The film from Dutch director Anton Corbijn is as meticulous, enigmatic and restrained as its protagonist. For those interested in where it ranks on the thrillometer, let us say that Corbijn's film is a haunting rather than a galvanizing experience.
Adapted from the novel A Very Private Gentleman by the late Martin Booth, The American (a British operative in the novel) resembles one of those melancholy Grahame Greene/John le Carré stories about a man expertly trained to be a cog in the engine of a superpower, plying his trade long after that engine has melted down.
Clooney, eyes alert in a soul-weary face, plays Jack as a withdrawn figure whose reserve draws people to him.
Hiding out in the Italian medieval hilltop village Castel del Monte, "the American" quickly excites the attention of the local priest, Father Benedetto (Paolo Bonacelli), who invites him over to ponder The Wages of Sin between sips of Armagnac. (Since Bonacelli resembles Rodney Dangerfield, I half expected their conversations to erupt in laughter.)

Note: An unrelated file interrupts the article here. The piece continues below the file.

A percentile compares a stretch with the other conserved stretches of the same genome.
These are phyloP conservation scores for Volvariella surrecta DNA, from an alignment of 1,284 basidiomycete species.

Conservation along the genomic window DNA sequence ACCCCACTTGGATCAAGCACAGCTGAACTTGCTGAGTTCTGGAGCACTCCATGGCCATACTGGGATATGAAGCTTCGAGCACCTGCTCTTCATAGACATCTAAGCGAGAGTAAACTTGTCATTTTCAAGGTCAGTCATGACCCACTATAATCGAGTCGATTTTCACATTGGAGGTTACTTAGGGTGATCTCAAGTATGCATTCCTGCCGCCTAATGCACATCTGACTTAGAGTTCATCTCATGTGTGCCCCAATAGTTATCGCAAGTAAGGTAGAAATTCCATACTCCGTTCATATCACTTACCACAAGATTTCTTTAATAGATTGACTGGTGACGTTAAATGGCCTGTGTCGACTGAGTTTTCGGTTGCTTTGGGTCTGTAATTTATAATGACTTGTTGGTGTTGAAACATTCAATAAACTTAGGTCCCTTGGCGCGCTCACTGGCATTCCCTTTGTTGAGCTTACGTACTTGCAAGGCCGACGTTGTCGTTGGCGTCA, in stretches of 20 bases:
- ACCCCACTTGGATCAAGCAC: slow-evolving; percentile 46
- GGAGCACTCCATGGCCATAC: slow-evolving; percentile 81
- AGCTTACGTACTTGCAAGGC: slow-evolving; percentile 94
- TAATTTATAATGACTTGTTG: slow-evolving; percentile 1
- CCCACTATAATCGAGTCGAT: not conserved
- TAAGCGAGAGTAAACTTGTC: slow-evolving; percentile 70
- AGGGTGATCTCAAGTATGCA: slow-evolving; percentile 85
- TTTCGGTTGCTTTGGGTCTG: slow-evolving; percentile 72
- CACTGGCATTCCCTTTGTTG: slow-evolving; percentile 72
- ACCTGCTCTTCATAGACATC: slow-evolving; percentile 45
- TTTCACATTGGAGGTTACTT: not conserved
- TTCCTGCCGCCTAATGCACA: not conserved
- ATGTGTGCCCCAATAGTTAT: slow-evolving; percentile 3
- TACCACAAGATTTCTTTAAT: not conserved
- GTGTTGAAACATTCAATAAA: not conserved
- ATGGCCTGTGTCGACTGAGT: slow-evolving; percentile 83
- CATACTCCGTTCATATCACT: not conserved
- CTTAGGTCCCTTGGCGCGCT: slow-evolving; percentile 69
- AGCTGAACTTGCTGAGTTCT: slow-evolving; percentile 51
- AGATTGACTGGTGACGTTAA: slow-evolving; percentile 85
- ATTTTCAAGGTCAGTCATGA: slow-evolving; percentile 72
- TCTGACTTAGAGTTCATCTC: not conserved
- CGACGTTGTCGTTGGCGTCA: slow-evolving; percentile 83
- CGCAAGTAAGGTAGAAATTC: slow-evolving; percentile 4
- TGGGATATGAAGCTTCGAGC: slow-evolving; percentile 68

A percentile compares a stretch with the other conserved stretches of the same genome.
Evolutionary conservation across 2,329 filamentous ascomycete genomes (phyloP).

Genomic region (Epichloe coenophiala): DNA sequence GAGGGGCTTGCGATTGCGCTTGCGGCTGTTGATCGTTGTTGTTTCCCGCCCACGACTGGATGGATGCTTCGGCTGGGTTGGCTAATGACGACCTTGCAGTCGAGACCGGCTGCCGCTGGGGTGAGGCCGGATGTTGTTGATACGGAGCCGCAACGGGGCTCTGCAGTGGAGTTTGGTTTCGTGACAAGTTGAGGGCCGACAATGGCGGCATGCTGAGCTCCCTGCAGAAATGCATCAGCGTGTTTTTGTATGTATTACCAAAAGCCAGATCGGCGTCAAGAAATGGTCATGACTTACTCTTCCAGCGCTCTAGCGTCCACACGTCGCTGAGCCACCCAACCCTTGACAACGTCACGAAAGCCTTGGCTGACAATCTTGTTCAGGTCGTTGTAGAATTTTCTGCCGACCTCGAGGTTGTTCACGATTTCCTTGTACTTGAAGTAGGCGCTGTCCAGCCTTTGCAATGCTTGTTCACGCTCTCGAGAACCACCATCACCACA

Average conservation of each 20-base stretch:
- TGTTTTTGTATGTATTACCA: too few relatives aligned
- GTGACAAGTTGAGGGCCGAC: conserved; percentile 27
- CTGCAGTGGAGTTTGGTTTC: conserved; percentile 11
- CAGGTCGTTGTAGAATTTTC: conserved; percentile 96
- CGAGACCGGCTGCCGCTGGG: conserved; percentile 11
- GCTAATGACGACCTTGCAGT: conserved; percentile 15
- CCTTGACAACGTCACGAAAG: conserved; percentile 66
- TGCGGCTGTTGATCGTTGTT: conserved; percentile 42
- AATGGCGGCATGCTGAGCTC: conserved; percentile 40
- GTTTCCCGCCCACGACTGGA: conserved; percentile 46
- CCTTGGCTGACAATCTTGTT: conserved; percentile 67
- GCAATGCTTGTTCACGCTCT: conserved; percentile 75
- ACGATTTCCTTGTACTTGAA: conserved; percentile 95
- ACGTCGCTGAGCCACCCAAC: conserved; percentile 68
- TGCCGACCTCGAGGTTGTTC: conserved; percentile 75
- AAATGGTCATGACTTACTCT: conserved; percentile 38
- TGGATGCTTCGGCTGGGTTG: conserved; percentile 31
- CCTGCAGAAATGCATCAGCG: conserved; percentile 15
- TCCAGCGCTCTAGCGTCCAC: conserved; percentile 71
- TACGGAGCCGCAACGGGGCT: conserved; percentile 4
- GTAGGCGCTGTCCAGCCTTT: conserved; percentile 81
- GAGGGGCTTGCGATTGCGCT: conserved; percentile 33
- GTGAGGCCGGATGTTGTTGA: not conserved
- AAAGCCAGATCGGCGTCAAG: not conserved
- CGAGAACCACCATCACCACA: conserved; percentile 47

With the padre, "Jack" remains cryptic. Is he himself a killer or a killer of killers? What does he fear more, love or death?
With a client, Mathilde (the lovely Thekla Reuten), for whom he is fashioning a custom weapon as finely machined and tuned as an instrument, he asks, "I suppose I'll read about this in the International Herald Tribune?"
His relationship with a prostitute, Clara (the fetching Violante Placido, who has a lovely Isabella Rossellini smile), tests Jack to the max.
He wants to let down his guard and get close to her. But it's as if his professional armor is soldered to his skin and no one can really touch him.
Heavyhearted without being heavy-handed, Corbijn's lyrical movie is about a man who has built his own cell and become his own jailer.
Contact movie critic Carrie Ricket at firstname.lastname@example.org. Read her blog, "Flickgrrl," at http://www.philly.com/philly/blogs/flickgrrl/